Freshman Sen. Kyrsten Sinema , named Wednesday as ranking member of a key regulatory panel, drew immediate comparisons to her predecessor for crossing party lines to support overhaul legislation.
Sinema (D-Ariz.) will be paired with James Lankford (R-Okla.), the long-time chairman of the Senate Homeland Security and Governmental Affairs Subcommittee on Regulatory Affairs and Federal Management. Lankford often co-sponsored bills with Heidi Heitkamp (D-N.D.), the previous ranking member of the subcommittee.
“Cutting red tape in Washington helps businesses across Arizona thrive,” said Sinema in a statement. “I look forward to working with Chairman Lankford as we identify commonsense reforms that help grow our economy and create jobs.”
Both Heitkamp and Sinema supported the Regulatory Accountability Act, a bill that Republicans say would bring greater analysis and transparency to the most expensive federal rules by requiring more public input before they are issued.
In the recently ended 115th Congress, Sinema was one of only a handful of Democrats who voted in favor of a trio of Republican-sponsored regulatory bills, H.R. 1004, H.R. 998 and H.R. 21.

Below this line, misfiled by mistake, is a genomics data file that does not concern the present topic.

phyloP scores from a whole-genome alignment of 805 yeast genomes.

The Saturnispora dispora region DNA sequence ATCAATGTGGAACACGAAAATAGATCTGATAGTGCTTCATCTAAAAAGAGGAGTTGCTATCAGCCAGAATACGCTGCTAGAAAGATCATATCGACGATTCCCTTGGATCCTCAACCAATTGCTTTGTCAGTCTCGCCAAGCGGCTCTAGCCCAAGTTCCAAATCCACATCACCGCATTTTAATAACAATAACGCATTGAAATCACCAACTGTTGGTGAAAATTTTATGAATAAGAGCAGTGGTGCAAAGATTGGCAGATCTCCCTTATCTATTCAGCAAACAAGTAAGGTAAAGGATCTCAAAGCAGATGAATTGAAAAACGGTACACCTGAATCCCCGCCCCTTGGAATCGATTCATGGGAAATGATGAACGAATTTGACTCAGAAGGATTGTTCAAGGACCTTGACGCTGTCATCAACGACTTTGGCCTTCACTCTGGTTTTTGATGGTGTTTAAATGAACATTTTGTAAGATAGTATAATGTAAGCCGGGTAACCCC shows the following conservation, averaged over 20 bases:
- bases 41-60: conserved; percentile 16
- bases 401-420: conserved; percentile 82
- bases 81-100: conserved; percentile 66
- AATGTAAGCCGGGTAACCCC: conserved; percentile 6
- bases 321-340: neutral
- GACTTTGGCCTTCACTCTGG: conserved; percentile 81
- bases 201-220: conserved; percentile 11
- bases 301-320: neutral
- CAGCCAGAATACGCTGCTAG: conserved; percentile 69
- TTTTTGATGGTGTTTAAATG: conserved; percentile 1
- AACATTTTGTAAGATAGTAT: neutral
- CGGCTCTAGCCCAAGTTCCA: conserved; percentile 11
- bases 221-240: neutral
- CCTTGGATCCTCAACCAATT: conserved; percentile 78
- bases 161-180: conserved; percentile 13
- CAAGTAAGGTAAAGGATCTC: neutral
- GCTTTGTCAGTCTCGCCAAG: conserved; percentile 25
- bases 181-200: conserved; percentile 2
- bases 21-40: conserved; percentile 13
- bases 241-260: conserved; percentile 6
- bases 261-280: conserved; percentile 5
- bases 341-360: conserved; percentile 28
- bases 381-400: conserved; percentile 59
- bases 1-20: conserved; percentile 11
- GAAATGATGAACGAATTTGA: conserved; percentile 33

During the 114th Congress, Sinema voted with just eight Democrats and all Republicans to pass the Regulatory Accountability Act (H.R. 185). Yet Sinema voted against a large package (H.R. 5) of regulatory bills in January 2017 that was named the Regulatory Accountability Act, but also included other measures.
“Sen. Sinema consistently supported manufacturers on good government and regulatory reform measures during her time in the House, and we really look forward to working with her in her new capacity,” said Patrick Hedren, vice president of labor, legal, and regulatory policy at the National Association of Manufacturers.
Reaction to Sinema’s appointment was generally divided, with liberal-leaning public interest groups expressing concern and conservative-leaning regulatory think tanks expressing optimism.
“It is disappointing that someone with this kind of track record now has a front row seat in the ongoing fights over whether our regulatory system will work to protect ordinary Americans or the corporate interests that profit off of harming them,” said James Goodwin, senior policy analyst at the Center for Progressive Reform.
Amit Narang, regulatory policy advocate at Public Citizen, said he hoped to work with Lankford and Sinema on robust oversight of the Trump administration’s rollback of regulatory protections.
It will be interesting to see if Sinema continues to support substantive legislation like the Small Business Regulatory Flexibility Improvements Act that she voted for during her time in the House, said Dan Bosch, director of regulatory policy at the American Action Forum.
“Perhaps there is a glimmer of hope this is an issue where Republicans and Democrats can actually work together in the Senate,” Bosch said.